Kickstarter and Indiegogo began with the best intentions I’m sure, but over the past couple of years I’ve seen them go from a great place for consumers to get cutting-edge technology for an “insider” price to just another place that can fleece unsavvy suckers. And how did these “good-guy” sites turn into sites to avoid on the Internet? Easy – lack of proper vetting and supervision.
My first negative experience with Kickstarter was a headphone amplifier from a firm that had a new headphone amplifier based on a particular carbon/silicon amplification part. Just after the “campaign” closed the designer found that the part was no longer being made. Did backers get a refund for the false advertising? Nope. We got an amp based on a new part that WAS available. Yes, it worked, but the final amplifier was NOT what any of the backers had thought they were getting. I felt burned. I doubt I was the only one who felt that way.
My next unpleasant experience with a crowd-funding project was from Larry Ho and his Geek Out V2 USB DAC. Originally participants voted and preferred a metal case but LH Labs decided to go with a 3D printed plastic case. The case that was produced had a very noticeable “orange peel” surface, but ALL photographs (including the one on the outside of the box) showed a nice smooth finish. Supporters were not pleased. Shipments were delayed for months and finally LH Labs went back to the metal case that the backers had wanted in the first place. Those backers who insisted on getting what they paid for waited many months for satisfaction.
After my Geek Out experience I’ve grown even more skeptical about what to expect from a group-funded project so that when Pono came along I was, from the onset of the campaign, highly skeptical that Neil Young and his team could deliver on their promises of a Pono eco-system of player, website, and software. My doubts proved to be all too valid. Pono was a flop that burned a lot of audiophiles. Sure they got an OK-sounding but ungainly looking player, but little else.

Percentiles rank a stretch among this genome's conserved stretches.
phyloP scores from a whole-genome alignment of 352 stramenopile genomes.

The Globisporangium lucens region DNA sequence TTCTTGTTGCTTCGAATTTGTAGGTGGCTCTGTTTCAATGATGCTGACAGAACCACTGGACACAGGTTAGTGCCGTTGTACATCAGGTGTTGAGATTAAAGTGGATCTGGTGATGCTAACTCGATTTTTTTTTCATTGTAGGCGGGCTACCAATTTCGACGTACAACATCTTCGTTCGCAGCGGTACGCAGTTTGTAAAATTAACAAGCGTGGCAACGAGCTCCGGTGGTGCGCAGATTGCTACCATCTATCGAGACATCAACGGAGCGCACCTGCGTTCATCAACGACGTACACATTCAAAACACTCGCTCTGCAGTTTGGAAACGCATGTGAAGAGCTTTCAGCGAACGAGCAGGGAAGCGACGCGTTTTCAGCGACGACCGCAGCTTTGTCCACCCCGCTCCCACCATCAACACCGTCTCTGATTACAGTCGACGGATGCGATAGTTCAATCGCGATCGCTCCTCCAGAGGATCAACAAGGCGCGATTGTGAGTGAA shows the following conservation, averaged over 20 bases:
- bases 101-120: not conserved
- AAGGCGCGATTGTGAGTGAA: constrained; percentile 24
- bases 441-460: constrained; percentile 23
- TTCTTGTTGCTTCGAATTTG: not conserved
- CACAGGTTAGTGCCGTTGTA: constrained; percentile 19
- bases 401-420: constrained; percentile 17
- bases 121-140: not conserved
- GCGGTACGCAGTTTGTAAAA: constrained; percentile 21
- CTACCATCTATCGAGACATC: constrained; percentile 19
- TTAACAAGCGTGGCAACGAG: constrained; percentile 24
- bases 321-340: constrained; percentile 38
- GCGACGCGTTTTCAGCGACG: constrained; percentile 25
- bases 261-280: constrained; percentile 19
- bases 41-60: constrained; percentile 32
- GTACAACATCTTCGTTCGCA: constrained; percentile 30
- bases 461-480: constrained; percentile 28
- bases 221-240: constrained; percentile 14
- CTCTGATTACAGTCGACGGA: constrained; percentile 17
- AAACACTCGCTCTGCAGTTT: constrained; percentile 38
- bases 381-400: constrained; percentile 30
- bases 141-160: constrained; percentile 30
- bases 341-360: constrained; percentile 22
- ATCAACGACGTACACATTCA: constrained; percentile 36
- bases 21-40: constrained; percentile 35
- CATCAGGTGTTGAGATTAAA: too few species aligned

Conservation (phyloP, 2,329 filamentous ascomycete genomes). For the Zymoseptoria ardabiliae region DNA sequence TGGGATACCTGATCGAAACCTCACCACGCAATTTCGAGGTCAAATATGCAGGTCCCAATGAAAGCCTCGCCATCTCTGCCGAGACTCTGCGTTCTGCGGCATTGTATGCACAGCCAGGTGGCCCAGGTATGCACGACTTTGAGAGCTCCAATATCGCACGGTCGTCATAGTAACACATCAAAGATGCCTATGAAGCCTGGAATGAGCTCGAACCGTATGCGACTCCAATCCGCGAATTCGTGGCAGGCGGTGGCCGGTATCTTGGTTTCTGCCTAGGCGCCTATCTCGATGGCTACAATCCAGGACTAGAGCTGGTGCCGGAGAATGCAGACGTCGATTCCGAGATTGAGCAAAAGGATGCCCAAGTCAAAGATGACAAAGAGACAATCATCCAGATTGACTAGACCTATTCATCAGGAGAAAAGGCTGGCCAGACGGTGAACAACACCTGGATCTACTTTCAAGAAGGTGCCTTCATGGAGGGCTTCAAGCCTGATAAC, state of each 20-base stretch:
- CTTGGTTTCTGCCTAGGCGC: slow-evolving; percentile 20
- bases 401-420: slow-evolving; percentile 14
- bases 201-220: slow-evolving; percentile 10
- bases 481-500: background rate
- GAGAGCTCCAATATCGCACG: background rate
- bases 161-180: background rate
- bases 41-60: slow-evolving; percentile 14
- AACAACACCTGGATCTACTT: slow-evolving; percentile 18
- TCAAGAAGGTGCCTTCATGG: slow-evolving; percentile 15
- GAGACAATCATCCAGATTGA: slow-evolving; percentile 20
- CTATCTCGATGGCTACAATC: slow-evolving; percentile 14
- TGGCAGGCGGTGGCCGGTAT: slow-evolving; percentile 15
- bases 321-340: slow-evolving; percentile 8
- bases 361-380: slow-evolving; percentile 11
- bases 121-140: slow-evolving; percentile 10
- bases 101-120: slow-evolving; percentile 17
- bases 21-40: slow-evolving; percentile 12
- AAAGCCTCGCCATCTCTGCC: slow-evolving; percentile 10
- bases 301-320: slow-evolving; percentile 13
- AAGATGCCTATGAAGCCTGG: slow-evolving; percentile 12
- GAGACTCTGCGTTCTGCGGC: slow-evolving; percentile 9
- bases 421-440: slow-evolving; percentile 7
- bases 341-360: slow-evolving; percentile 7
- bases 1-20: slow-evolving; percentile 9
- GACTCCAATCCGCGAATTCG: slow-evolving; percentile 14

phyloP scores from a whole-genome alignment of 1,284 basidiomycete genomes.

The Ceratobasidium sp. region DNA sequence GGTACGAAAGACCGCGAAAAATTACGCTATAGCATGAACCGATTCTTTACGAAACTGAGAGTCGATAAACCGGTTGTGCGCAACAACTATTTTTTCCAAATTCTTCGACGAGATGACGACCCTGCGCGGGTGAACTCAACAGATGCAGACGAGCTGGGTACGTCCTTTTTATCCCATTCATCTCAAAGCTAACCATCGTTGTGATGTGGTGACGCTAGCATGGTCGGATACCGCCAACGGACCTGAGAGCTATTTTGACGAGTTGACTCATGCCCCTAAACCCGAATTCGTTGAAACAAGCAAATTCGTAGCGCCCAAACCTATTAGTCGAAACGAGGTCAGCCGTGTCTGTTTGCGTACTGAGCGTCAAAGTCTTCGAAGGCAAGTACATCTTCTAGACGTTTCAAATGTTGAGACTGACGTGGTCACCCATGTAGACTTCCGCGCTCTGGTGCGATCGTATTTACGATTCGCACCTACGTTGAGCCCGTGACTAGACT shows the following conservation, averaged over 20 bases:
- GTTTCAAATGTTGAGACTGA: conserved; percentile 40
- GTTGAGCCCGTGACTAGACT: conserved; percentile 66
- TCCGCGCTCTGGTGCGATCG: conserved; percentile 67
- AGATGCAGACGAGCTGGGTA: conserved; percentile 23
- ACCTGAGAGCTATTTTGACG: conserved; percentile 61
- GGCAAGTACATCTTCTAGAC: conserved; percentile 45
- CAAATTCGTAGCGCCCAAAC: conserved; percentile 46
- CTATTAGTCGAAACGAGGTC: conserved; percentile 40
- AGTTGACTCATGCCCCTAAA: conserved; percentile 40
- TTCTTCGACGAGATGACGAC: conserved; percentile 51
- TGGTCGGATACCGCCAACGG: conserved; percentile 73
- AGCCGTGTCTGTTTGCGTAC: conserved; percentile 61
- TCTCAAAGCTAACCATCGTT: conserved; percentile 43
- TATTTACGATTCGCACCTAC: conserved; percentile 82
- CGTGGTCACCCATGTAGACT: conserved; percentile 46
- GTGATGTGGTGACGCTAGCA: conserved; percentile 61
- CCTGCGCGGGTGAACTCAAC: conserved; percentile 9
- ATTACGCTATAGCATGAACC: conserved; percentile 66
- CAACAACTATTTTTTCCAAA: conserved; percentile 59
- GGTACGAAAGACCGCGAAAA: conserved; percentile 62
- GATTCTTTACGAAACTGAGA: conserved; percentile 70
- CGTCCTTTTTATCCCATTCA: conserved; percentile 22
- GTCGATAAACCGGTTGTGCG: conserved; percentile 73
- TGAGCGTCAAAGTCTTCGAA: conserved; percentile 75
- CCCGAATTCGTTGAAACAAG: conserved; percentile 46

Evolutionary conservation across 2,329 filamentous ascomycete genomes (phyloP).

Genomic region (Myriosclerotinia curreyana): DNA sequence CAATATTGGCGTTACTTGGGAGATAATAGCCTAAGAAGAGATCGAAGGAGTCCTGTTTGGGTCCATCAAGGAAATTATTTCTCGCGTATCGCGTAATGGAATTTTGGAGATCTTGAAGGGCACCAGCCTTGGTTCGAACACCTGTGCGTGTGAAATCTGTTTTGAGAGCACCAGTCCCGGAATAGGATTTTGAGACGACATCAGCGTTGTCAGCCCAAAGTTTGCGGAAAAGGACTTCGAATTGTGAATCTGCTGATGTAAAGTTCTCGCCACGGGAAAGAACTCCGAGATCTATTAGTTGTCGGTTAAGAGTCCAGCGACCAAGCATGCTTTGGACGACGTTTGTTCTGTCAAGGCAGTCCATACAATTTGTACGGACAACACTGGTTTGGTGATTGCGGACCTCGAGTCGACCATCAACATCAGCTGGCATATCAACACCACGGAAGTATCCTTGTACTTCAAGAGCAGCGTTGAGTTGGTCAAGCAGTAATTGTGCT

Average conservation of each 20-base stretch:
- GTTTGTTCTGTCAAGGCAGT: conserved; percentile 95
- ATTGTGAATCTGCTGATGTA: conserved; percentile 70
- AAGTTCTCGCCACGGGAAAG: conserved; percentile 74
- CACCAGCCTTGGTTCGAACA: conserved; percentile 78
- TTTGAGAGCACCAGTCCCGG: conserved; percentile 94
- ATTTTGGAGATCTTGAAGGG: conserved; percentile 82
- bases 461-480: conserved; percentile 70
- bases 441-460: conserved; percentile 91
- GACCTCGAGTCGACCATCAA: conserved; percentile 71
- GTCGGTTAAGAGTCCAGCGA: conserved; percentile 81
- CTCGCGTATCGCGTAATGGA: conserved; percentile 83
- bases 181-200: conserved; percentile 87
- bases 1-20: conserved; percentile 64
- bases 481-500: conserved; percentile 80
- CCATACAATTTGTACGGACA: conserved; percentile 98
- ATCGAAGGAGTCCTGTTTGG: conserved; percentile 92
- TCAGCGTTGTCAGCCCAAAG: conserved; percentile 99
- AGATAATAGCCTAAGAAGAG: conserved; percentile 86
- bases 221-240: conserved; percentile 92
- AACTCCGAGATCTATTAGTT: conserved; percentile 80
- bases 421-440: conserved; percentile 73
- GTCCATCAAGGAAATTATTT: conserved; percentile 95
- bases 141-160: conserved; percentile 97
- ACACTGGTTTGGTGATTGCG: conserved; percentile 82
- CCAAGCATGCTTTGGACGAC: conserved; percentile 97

Lately I’ve seen two new campaigns that I doubt will deliver what their backers hope and their creators promise. The first is a turntable that purports to employ magnets to lift and decouple their turntable’s platter from the rest of the turntable. Issues abound, not the least of which is how to isolate the magnetic field from your cartridge, which also relies on a magnetic field to function. Second is the issue of how high will the platter actually be? If it will be as elevated as the photos on the page indicate, it will take a very strong magnetic field, which will affect components in the immediate area (like your cartridge and tonearm cable leads.) Other than mentioning computer accurate speeds the site has little info as to how these speeds will be obtained or maintained. In my humble opinion this project has too many questions and not enough solid engineering behind it.
Here’s another project that I would not invest or participate in – a pair of wireless earphones with interchangeable filters that control its frequency response. The first problem here is that many earphone manufacturers already offer interchangeable filters for their in-ears, including RHA, so that idea ain’t exactly new. Also there is little attention to the most important aspect of in-ear design – the fit. You will have no way of telling if these are comfortable or fit your ears until you try them. And you can’t try them before you buy them. If they don’t fit, well, too bad for you.
Besides the major uncertainty factor inherent in all crowdfunding projects there is the fact that most of these projects end up in end-users hands before any professional journalists have had an opportunity to see if the product is any good. In many cases there are very good reasons for group-funding projects to try to avoid professional scrutiny – they aren’t as well thought out or as glitch-free as more conventionally-marketed products and would not stand up to a critical review.
Although I would never recommend that consumers eliminate all group-buy products from consideration, (that would be restraint of trade) I do believe that consumers need to use a higher level of skepticism when investigating group-buy projects than they would with conventionally-sourced audio gear because the difference between promises and reality can be larger than you (or their creators) would like…